CON: Preoperative Stress Testing According to ACC/AHA Guidelines is a Valuable Triage Adjunct For High Risk Cadiac Patients Prior to Noncardiac Surgery

Paul Barash, MD
Professor of Anesthesiology
Yale University School of Medicine

Anesthesiology is a specialty that thrives on data. It is difficult to argue with that more data available for a given patient will not improve their care. However, this notion is starting to undergo rigorous scientific investigation. In an area parallel to the topic under discussion, Schein et al. examined pre-operative evaluation strategies in patients (n=18,819) undergoing cataract surgery.1 They found no difference in outcome between the group who had a minimal assessment versus those who had a more extensive work-up. In an effort to encourage rational use of pre-operative testing in an era of cost containment, the American Heart Association with other sponsoring organizations promulgated Guideline Update on Perioperative Cardiovascular Evaluation for Non-Cardiac Surgery (AHA Guidelines).2 The primary focus of the guideline is that .intervention is rarely necessary simply to lower the risk of surgery unless such intervention in indicated irrespective of the clinical context.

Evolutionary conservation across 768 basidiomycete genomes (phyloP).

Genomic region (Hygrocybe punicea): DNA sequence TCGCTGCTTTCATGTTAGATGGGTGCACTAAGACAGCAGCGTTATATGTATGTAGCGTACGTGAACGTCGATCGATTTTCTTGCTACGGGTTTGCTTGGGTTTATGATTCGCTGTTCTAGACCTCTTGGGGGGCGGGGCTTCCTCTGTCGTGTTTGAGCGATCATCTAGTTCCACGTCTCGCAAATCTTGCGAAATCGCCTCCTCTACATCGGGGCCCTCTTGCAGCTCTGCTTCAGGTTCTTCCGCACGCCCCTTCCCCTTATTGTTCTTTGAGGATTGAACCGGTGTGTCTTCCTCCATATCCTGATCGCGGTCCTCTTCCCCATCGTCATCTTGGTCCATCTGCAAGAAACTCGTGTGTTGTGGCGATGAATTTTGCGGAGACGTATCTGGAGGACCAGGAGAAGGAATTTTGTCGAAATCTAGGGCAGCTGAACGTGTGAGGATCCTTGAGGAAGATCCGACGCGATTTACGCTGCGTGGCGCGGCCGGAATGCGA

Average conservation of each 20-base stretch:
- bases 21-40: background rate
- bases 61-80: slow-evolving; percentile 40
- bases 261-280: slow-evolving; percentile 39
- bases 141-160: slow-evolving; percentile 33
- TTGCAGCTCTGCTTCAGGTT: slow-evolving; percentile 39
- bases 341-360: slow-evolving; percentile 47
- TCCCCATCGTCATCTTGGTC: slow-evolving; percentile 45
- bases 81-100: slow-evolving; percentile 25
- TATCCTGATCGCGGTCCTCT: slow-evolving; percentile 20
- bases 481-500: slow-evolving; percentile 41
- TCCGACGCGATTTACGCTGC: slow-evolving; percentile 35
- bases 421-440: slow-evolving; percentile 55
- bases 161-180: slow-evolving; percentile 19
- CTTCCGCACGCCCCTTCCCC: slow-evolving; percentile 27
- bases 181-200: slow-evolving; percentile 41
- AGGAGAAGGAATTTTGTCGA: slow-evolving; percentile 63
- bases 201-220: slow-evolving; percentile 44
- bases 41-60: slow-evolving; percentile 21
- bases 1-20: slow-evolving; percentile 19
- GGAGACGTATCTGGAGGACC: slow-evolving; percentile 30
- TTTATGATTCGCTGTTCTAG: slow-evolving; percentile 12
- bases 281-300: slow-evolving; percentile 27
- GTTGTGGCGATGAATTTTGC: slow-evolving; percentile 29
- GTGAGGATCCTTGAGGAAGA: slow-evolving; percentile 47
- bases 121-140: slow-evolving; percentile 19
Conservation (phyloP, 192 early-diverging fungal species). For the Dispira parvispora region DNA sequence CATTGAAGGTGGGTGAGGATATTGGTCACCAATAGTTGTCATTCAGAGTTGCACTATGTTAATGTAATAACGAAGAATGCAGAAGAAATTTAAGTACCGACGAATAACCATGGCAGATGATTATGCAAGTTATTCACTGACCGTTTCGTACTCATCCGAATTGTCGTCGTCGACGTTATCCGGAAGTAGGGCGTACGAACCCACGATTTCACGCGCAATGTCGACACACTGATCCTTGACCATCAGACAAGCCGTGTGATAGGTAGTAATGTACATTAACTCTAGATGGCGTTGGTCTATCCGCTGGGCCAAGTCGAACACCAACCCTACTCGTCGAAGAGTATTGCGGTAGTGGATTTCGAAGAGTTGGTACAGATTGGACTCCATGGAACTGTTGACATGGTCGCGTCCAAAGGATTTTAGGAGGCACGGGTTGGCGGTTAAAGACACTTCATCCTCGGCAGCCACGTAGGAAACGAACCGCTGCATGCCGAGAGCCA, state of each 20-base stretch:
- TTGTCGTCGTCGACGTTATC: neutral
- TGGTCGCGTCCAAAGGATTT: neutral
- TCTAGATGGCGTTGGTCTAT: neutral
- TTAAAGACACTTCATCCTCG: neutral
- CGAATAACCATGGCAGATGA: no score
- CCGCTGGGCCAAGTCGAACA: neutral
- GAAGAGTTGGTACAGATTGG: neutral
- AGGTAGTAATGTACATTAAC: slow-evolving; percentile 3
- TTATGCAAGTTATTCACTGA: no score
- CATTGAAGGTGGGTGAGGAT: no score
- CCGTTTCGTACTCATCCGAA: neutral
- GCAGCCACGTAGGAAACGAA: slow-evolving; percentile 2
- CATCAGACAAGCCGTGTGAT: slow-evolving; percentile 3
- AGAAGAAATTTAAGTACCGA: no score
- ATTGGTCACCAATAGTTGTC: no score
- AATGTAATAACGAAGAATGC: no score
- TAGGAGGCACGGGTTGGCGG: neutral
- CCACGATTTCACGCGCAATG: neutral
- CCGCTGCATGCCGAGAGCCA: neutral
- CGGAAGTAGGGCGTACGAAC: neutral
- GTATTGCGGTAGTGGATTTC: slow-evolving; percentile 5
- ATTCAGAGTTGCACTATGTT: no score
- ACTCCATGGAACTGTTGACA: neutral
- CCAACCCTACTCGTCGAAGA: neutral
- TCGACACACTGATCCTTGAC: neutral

No test should be performed unless it is likely to influence patient treatment.

The Con argument covers eight areas:

  1. AHA Guideline admonition regarding excessive pre-operative testing.
  2. Previous attempts at a "universal" testing approach have not been sustained.
  3. Pharmacologic stress testing has a poor positive predictive value.
  4. The area of ischemia revealed by pharmacologic stress testing may not be the source (location) of a peri-operative MI.
  5. The societal cost associated with pharmacologic stress testing is excessive.
  6. Direct coronary interventions (angioplasty +/-stent and CABG) add significant delay to timing of vascular operation.
  7. Medical treatment with beta blockers and alpha-2 agonists will further obviate the need for an extensive stress testing strategy.